CHALMERS: We'll wait and see what the Government proposes on Tuesday night. It's not much use, us speculating. All we've got to go on so far are some details whispered to a newspaper today. We're prepared to wait until Tuesday night. We'll consider what's put forward. We'll evaluate it very carefully as we always do and we'll come back with a considered response in due course. But we'll always look more favourably on relief for low- and middle-income earners than we would on what has been Malcolm Turnbull's form to date, which has been to favour the top end of town with tax cuts.
JOURNALIST: Touching on what you said earlier, the Government is reportedly considering lowering taxes for high-income earners within the next five to six years. Is that fair?
CHALMERS: Again, we'll wait to see what the Budget says on Tuesday night. But the Government's form all along has been to prioritise the highest incomes in the tax system. They gave a $16,000 tax break in the last Budget to millionaires in the highest tax bracket. We said at the time that wasn't fair, particularly when we've got record and growing debt and much bigger deficits than the Government inherited from Labor. We will generally take a dim view of tax relief which continues to prioritise the top end of town. We will always be more favourable about tax relief which is directed towards low- and middle-income earners.
JOURNALIST: The Government yesterday announced a wholesale review of the Australian Public Service. What do you make of it?
CHALMERS: The review of the public service shouldn't be another excuse to cut back further on key services. We've got under this Government a public service which has been hollowed out, with consequences for advice to Government, service delivery to the Australian people, and with consequences frankly for the morale of the public servants themselves. We don't want to see this public service review used as an excuse to further cut services or to delay action on the extraordinary blowouts in spending on contractors and labour hire, which we've seen under this Government. This Government has spent more and more money getting less and less for it in the public service. And that's because they've imposed an arbitrary cap on staffing levels, which has meant that agencies are spending billions and billions of dollars more on labour hire and contractors, paying more for less, paying more for inferior outcomes. This review shouldn't be an excuse to delay action in that important area, or another excuse to further cut back on services out in our communities.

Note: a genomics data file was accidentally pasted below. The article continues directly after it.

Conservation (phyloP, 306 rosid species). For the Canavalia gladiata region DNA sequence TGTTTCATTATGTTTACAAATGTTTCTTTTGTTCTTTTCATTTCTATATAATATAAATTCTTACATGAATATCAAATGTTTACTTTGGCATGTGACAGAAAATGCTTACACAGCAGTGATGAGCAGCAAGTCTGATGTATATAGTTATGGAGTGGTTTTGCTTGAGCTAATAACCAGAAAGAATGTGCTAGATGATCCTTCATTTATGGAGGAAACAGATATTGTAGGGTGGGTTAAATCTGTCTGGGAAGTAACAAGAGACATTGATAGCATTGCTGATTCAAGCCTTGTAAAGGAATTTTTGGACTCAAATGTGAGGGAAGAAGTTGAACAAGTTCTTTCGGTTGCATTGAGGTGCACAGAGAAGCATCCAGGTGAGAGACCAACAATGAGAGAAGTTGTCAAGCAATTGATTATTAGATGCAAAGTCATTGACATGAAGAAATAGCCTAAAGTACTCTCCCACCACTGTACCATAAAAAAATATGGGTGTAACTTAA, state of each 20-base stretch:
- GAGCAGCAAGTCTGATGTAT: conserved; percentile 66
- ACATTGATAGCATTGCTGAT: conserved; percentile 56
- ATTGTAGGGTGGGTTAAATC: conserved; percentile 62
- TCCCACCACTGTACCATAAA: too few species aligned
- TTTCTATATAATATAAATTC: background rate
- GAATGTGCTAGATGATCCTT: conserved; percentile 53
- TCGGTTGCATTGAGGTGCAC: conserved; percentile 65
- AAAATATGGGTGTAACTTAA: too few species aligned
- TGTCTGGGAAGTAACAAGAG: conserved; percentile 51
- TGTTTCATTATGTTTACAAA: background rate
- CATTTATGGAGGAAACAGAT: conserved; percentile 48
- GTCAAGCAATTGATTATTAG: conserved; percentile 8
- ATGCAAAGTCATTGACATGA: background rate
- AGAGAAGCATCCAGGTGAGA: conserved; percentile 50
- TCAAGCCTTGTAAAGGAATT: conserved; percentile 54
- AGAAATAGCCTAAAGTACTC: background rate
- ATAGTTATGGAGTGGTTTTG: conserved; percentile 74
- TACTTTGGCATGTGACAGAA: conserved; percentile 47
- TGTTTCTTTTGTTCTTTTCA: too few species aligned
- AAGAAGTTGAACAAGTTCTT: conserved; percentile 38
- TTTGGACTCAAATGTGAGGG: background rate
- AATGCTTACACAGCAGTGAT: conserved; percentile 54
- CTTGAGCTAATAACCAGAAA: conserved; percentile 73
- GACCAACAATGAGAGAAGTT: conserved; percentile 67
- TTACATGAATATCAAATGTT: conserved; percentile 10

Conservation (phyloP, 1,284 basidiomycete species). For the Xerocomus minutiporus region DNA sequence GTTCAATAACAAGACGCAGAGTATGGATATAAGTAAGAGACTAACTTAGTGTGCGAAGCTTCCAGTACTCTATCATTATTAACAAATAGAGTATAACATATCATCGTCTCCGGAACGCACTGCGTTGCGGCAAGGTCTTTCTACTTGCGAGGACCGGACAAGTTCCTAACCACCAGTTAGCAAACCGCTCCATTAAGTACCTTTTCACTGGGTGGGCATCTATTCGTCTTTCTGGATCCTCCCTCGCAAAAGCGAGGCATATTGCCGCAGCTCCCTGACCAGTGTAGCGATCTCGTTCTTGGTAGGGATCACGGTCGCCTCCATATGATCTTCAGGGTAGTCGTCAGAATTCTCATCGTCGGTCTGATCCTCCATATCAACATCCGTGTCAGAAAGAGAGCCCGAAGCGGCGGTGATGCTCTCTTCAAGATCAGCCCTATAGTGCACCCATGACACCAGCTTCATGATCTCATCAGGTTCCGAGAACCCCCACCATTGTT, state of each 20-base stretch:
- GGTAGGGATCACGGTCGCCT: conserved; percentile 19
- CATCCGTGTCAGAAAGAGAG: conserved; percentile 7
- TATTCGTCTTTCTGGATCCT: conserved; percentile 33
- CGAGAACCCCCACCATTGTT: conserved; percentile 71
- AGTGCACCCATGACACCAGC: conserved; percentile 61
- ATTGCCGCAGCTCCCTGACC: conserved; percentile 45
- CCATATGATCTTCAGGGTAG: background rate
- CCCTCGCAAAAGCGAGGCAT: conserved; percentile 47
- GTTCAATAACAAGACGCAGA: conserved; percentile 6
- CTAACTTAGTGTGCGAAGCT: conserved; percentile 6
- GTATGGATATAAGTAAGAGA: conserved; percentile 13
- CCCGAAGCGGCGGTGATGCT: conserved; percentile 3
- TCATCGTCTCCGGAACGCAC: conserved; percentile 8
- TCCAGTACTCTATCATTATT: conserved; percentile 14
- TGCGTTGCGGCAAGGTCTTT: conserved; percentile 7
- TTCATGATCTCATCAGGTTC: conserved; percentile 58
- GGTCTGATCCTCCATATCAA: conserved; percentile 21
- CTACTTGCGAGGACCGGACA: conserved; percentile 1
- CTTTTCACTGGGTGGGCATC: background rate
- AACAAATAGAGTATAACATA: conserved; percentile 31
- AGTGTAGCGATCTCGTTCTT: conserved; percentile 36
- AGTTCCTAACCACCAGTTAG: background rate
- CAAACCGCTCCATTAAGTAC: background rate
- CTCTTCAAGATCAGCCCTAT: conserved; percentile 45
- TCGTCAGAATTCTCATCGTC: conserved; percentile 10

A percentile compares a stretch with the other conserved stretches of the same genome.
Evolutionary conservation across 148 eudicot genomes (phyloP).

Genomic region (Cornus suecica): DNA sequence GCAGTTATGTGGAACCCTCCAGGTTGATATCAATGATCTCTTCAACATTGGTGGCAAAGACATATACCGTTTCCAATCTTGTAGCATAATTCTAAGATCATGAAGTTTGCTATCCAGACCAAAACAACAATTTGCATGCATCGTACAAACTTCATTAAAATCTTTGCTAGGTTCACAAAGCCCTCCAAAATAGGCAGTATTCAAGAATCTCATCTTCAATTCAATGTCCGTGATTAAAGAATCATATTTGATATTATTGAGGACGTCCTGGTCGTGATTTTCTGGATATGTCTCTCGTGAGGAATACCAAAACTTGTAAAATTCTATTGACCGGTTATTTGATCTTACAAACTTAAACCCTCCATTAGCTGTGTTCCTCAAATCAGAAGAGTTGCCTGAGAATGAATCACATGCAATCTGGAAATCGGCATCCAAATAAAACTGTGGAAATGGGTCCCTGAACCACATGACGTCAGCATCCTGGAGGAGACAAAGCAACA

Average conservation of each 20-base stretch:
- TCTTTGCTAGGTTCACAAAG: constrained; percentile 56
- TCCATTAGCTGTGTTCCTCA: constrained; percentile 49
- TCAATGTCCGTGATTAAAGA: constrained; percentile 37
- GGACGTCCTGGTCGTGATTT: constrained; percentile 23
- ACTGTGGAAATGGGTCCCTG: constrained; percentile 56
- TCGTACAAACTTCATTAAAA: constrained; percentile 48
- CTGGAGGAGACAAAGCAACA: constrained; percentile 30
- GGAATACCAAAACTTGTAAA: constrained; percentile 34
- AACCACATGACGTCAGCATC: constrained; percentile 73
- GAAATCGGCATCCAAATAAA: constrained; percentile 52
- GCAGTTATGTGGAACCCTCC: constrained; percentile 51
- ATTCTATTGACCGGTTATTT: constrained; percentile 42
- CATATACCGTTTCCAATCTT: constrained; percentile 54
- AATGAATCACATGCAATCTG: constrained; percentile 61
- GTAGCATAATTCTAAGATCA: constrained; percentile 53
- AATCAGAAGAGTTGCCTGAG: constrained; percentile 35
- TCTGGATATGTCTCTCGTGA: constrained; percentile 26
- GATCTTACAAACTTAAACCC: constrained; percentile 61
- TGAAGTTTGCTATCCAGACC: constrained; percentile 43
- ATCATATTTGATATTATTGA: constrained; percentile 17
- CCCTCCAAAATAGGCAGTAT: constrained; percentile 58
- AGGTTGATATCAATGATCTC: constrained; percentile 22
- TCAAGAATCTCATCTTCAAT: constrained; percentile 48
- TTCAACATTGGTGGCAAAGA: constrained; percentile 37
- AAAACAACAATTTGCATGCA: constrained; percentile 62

JOURNALIST: Is David Thodey a good person to be leading that review?
CHALMERS: We weren't consulted in any meaningful way on the make-up of the review panel. I won't go through each of them and say whether we would have appointed them or not, but I think if the Government wanted this to be a genuinely bipartisan attempt to improve the quality of public service in this country, we would have been meaningfully consulted about the make-up of the review panel, and we would have been meaningfully consulted on the terms of reference as well. And those things didn't happen. There are some people on the panel who are good people who we've worked with before. We make no judgement generally on individuals on the panel, but I think if the Government wanted something good to come of this review, something bipartisan where we could all move forward together, they wouldn't have just gone ahead and appointed people without any meaningful consultation.
JOURNALIST: If the High Court rules Katy Gallagher as being ineligible to sit in Parliament, should Susan Lamb, Justine Keay and Josh Wilson refer themselves given the cases are similar?
CHALMERS: Trying to predict or pre-empt the outcomes of the High Court is a mug's game. We know that because Malcolm Turnbull was so spectacularly wrong about Barnaby Joyce's eligibility. So I won't get into predicting or pre-empting the outcome of the High Court. We've only got a few more days to wait now. We've got some terrific colleagues that you just mentioned and Katy Gallagher is really an outstanding person making an outstanding contribution. So ideally Katy Gallagher will be part of our team going forward, but there's no use commenting on all of the various scenarios which can come out of the High Court on Wednesday.
JOURNALIST: Do you think the Government has the capacity to potentially bring forward the surplus?